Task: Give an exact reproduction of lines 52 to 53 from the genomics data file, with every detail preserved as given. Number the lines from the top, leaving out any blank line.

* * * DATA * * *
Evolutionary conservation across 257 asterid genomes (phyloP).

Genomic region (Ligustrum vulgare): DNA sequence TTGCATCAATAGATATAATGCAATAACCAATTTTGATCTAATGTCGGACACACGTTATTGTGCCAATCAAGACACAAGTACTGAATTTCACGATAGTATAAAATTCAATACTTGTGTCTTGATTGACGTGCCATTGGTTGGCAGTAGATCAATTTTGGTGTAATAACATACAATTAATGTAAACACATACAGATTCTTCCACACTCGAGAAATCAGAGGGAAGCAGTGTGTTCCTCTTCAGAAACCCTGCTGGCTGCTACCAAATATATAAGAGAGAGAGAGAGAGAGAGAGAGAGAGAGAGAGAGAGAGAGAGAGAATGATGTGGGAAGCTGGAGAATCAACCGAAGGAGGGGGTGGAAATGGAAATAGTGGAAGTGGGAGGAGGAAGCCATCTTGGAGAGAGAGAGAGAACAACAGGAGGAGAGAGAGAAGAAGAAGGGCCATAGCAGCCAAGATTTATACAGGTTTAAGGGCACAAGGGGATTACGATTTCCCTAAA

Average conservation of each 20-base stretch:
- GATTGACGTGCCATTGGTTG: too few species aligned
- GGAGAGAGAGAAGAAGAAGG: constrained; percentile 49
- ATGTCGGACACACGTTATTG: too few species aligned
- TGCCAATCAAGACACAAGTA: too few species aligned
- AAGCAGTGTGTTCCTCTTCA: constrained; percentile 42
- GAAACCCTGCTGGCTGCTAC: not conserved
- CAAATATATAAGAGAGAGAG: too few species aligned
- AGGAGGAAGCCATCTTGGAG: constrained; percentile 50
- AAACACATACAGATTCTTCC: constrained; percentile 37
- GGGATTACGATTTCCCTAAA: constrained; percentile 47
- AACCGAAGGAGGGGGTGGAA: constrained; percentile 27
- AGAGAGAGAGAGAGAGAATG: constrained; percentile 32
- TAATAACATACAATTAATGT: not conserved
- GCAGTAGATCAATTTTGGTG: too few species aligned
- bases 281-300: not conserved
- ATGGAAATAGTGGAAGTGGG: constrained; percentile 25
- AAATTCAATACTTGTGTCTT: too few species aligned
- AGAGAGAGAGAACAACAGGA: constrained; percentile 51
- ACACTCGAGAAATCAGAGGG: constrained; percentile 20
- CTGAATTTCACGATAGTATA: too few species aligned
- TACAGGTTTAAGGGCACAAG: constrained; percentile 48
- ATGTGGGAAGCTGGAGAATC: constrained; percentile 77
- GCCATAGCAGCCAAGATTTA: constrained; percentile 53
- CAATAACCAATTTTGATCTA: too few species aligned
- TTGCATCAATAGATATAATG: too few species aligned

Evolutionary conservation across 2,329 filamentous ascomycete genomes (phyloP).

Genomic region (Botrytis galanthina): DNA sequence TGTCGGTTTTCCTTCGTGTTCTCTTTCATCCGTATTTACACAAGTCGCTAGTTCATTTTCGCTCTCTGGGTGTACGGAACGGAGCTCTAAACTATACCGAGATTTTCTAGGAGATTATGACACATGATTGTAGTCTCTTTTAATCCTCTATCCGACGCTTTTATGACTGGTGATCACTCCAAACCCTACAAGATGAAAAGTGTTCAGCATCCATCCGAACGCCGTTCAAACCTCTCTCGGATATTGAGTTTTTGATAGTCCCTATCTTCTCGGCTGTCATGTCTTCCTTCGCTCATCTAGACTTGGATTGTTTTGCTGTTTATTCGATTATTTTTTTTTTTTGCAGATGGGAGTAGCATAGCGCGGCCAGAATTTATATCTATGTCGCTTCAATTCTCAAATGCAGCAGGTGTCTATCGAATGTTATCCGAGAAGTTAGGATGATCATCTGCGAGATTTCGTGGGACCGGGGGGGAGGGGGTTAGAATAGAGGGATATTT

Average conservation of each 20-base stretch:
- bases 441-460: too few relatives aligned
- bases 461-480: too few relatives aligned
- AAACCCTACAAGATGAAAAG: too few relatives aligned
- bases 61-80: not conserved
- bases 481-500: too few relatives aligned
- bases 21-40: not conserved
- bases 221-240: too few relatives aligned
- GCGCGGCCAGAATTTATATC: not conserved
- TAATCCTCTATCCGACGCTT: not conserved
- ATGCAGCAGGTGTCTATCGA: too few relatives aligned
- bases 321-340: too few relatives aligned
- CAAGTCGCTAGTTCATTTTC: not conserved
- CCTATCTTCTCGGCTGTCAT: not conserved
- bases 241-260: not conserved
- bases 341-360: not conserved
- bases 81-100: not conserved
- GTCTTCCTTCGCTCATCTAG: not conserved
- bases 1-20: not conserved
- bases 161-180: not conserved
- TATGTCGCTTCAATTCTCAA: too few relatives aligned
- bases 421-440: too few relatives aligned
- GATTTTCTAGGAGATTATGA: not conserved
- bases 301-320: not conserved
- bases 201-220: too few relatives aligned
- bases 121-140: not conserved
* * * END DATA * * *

- bases 421-440: too few relatives aligned
- GATTTTCTAGGAGATTATGA: not conserved